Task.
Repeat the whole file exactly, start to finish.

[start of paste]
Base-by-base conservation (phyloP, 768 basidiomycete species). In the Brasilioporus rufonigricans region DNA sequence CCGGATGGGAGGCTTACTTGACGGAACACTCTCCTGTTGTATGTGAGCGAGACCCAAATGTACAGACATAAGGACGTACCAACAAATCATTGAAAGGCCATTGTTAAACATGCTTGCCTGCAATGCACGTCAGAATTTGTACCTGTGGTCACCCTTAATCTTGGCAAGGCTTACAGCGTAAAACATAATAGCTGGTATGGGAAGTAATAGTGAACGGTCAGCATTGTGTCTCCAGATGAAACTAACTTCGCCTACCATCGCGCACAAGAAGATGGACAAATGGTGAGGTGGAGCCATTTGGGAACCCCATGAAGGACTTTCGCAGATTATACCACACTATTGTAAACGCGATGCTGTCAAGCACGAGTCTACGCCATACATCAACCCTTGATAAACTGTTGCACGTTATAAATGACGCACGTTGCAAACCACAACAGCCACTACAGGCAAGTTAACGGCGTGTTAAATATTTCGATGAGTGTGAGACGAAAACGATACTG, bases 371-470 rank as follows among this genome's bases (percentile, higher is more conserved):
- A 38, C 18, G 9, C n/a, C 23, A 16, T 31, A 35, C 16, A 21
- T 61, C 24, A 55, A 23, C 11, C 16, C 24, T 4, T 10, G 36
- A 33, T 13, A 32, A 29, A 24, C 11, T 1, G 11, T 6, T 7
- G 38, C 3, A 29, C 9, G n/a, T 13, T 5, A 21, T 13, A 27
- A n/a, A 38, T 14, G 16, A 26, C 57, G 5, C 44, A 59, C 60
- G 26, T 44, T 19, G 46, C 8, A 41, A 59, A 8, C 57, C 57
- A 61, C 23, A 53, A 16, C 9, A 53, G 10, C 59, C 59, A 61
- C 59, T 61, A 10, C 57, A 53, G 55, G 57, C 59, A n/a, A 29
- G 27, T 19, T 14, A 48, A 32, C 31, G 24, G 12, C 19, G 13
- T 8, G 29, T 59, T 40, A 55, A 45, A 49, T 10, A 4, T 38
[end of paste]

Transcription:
Base-by-base conservation (phyloP, 768 basidiomycete species). In the Brasilioporus rufonigricans region DNA sequence CCGGATGGGAGGCTTACTTGACGGAACACTCTCCTGTTGTATGTGAGCGAGACCCAAATGTACAGACATAAGGACGTACCAACAAATCATTGAAAGGCCATTGTTAAACATGCTTGCCTGCAATGCACGTCAGAATTTGTACCTGTGGTCACCCTTAATCTTGGCAAGGCTTACAGCGTAAAACATAATAGCTGGTATGGGAAGTAATAGTGAACGGTCAGCATTGTGTCTCCAGATGAAACTAACTTCGCCTACCATCGCGCACAAGAAGATGGACAAATGGTGAGGTGGAGCCATTTGGGAACCCCATGAAGGACTTTCGCAGATTATACCACACTATTGTAAACGCGATGCTGTCAAGCACGAGTCTACGCCATACATCAACCCTTGATAAACTGTTGCACGTTATAAATGACGCACGTTGCAAACCACAACAGCCACTACAGGCAAGTTAACGGCGTGTTAAATATTTCGATGAGTGTGAGACGAAAACGATACTG, bases 371-470 rank as follows among this genome's bases (percentile, higher is more conserved):
- A 38, C 18, G 9, C n/a, C 23, A 16, T 31, A 35, C 16, A 21
- T 61, C 24, A 55, A 23, C 11, C 16, C 24, T 4, T 10, G 36
- A 33, T 13, A 32, A 29, A 24, C 11, T 1, G 11, T 6, T 7
- G 38, C 3, A 29, C 9, G n/a, T 13, T 5, A 21, T 13, A 27
- A n/a, A 38, T 14, G 16, A 26, C 57, G 5, C 44, A 59, C 60
- G 26, T 44, T 19, G 46, C 8, A 41, A 59, A 8, C 57, C 57
- A 61, C 23, A 53, A 16, C 9, A 53, G 10, C 59, C 59, A 61
- C 59, T 61, A 10, C 57, A 53, G 55, G 57, C 59, A n/a, A 29
- G 27, T 19, T 14, A 48, A 32, C 31, G 24, G 12, C 19, G 13
- T 8, G 29, T 59, T 40, A 55, A 45, A 49, T 10, A 4, T 38